“The Workshop” took quite a bit of time to create. Perhaps you viewed the minute long video I made of the finished piece. If not, you can click here and watch it if you’d like. But that was the end. Here I aim to show you the process through photos I took as it progressed from an the beginning to completion.
I started with the idea in my head of an industrial warehouse space with a steampunk inventor designing a set of wings that would send his assistant aloft. From there I began to construct the building. I used foam core and styrofoam to eliminate excess weight.
I wanted the warehouse to have the appearance of a brick exterior so I added it through the use of stencils and paint. It was time consuming because in between applications it had to set.
In the meantime, I worked on other details. Here you see the beginnings of the shelves that will hold the various tools, trinkets and other things the inventor likes to have around.
From the very beginning I wanted him to have a desk for his drawings and a desk lamp appropriate to the steampunk era. Inspired by ‘real’ life lamps, I fashioned one from tubes and gears. The tube allowed me to thread the wires for the light bulb – because it had to actually work, of course.
Steampunk naturally has pipes and often rusted ones so I made some to hold the shelves and provide some interesting visuals to the back wall. I especially loved creating this part, no matter how maddening and tedious it could be at times.
This little font, which arrived as a kit, seemed like the perfect thing an inventor would have in his space. Luckily the diameter of the opening was exactly right for the globe I happened to find afterword. Some things you just can’t plan and it makes the resulting lucky find all the sweeter. This was also going to be lighted so I added a tube to the center to accommodate the wires.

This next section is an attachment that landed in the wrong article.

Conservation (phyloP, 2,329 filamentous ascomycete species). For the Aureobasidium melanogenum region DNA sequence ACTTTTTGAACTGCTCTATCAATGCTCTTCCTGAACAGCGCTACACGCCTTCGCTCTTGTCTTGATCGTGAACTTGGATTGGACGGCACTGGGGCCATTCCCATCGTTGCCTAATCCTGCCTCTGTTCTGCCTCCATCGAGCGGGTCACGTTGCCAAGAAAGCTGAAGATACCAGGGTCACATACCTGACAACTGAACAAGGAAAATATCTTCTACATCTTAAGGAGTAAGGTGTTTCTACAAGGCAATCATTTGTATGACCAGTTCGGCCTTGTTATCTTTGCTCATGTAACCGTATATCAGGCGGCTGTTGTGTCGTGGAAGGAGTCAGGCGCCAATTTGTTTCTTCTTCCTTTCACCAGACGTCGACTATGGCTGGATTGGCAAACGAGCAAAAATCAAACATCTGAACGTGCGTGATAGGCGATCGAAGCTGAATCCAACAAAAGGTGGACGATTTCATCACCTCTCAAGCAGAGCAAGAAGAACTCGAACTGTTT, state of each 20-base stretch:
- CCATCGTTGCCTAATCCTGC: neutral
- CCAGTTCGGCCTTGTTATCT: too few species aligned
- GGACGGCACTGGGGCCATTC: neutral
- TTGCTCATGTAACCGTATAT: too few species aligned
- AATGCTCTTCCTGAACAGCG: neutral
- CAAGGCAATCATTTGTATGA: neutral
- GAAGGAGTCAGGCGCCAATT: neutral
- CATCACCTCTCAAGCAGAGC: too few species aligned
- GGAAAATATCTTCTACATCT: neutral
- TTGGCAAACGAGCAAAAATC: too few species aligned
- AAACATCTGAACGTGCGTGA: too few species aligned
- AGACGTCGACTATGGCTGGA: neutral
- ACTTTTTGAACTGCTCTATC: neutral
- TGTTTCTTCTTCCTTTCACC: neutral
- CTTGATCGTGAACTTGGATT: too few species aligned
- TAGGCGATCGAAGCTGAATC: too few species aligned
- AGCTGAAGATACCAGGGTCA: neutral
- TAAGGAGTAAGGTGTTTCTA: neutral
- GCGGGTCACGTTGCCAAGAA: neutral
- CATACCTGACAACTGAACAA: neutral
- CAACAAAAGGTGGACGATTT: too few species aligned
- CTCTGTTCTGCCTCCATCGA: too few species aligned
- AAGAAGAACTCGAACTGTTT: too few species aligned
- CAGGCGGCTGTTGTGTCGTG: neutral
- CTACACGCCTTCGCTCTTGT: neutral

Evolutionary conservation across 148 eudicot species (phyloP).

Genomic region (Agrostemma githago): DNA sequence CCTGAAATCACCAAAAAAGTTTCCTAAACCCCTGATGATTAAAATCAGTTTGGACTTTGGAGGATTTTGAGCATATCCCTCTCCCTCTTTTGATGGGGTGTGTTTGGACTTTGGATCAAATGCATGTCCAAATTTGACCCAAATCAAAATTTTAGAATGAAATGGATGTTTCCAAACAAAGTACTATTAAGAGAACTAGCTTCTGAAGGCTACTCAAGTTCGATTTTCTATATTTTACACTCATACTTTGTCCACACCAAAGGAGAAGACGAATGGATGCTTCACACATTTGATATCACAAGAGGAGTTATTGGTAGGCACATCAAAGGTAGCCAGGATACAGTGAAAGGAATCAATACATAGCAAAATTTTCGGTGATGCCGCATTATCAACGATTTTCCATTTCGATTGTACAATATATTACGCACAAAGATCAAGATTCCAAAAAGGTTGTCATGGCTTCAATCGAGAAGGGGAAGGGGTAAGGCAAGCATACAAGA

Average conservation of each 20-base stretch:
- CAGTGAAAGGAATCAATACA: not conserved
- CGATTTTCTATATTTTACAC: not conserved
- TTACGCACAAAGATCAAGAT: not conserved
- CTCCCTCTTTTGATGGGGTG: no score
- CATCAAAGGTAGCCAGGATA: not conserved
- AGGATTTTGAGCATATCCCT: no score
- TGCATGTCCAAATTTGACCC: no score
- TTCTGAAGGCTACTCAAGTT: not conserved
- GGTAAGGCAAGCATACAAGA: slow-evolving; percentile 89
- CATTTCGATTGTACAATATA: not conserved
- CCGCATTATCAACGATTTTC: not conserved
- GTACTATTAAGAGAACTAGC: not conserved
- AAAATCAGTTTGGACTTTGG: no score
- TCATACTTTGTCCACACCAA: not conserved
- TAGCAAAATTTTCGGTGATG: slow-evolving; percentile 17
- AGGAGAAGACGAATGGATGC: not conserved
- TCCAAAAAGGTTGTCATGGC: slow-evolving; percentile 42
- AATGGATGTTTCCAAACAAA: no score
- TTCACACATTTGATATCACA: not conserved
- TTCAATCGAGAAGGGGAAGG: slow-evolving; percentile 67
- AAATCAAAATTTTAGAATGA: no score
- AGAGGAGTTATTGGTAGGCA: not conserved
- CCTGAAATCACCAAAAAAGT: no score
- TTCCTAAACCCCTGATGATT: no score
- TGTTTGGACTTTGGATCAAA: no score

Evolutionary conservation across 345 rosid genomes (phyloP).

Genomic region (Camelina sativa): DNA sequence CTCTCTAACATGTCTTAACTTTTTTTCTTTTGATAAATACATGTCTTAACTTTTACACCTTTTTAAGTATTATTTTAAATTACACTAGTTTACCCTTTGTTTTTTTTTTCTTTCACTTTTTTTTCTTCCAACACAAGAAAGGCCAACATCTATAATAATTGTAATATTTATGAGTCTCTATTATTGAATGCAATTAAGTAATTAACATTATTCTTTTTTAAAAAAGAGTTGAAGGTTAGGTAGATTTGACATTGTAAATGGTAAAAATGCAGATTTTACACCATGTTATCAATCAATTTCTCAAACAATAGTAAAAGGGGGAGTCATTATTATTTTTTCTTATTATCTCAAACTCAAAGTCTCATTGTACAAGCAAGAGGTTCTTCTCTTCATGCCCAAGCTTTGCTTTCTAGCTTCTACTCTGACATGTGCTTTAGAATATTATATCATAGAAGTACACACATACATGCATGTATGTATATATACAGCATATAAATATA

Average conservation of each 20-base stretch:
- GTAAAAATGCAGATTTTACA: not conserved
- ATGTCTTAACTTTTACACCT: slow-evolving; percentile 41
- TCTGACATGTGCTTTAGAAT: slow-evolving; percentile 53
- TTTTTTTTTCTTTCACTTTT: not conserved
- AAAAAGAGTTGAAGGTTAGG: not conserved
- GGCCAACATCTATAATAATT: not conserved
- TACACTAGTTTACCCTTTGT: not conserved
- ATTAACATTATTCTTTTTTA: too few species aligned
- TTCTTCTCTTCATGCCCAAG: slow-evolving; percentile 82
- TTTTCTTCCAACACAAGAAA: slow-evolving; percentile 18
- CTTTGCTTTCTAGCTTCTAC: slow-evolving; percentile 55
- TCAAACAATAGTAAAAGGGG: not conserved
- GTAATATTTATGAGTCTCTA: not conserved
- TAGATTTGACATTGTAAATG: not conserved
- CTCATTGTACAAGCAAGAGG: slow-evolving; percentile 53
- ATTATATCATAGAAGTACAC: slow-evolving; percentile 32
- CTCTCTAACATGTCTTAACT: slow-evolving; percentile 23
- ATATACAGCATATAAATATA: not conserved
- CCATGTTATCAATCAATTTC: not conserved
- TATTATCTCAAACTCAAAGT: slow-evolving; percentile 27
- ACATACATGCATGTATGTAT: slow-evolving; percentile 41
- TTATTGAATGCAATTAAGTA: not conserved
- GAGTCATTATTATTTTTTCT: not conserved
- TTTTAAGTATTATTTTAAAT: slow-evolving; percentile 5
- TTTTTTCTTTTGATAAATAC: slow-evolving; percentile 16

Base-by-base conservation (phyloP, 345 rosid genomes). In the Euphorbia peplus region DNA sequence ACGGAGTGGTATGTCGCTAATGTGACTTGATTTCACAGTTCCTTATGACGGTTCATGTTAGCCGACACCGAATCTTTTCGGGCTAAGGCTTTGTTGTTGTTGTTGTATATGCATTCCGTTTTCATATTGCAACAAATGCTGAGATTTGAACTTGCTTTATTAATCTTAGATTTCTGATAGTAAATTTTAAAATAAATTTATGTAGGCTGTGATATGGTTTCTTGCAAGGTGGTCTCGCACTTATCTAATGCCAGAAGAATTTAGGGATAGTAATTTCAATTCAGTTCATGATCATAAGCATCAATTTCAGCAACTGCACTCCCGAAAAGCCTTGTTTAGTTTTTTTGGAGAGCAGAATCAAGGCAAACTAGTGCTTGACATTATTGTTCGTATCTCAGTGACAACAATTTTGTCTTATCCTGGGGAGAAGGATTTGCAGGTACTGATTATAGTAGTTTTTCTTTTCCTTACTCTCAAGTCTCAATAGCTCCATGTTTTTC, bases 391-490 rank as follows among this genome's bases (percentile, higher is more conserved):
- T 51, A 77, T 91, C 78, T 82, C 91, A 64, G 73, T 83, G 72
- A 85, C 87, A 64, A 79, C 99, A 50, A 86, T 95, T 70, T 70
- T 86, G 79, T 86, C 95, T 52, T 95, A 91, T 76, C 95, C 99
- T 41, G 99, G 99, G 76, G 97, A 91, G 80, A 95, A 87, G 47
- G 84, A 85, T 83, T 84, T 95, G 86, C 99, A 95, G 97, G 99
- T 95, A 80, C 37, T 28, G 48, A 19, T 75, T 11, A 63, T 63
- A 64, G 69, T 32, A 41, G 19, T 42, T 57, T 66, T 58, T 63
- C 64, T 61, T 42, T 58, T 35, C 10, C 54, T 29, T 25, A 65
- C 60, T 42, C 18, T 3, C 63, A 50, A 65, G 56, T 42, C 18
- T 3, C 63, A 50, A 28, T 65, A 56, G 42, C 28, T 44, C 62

Painting, adding gears, more painting.
A central feature of the workshop was going to be the lighted steampunk clock on the back wall. I have done something similar in the past, and I learned that first comes the arrangement. Then I document the design with a photos. Then everything gets disassembled for painting, only to be reassembled with glue.
Here’s my tentative layout before all the shelving boards were stained. I used different kinds of wood and stain so they were all different in the end.
I also created a guide so I would know how many pipes I would need, what shape they would be and where they would end up in the arrangement.
Back to painting pipes!
The clock has a subtle map which you can see if you study the finished piece. It is sandwiched between the interior and exterior walls with gears and cogs.
The warehouse also needed some ‘steel’ beams that spanned the ceiling – and they had to be a bit rusty too.
The room is lit during the day by natural light which comes through the skylight which I made from acrylic. How my brain resisted the math needed to figure angles and cuts!
A few more photos of details. A steampunk telescope.
The steampunk globe.
The chalkboard for calculations, notes and such.
A pulley – it is a workshop after all.
A bulletin board for drawings and sketches.
Tiny pencils – a necessity.
The assistants wings under way.
Here’s a photo of the inventor, Tiberius.
His assistant, Anna.
And “The Workshop”.
This piece was part of the opening night gallery at TBAI, in Binghamton, NY. I invite you to follow my adventures with bears – whether I am making them to exist on their own or in bears&boxes or in vignettes. For Instagram, click here. For Facebook, click here. Thanks for reading!
See you next time!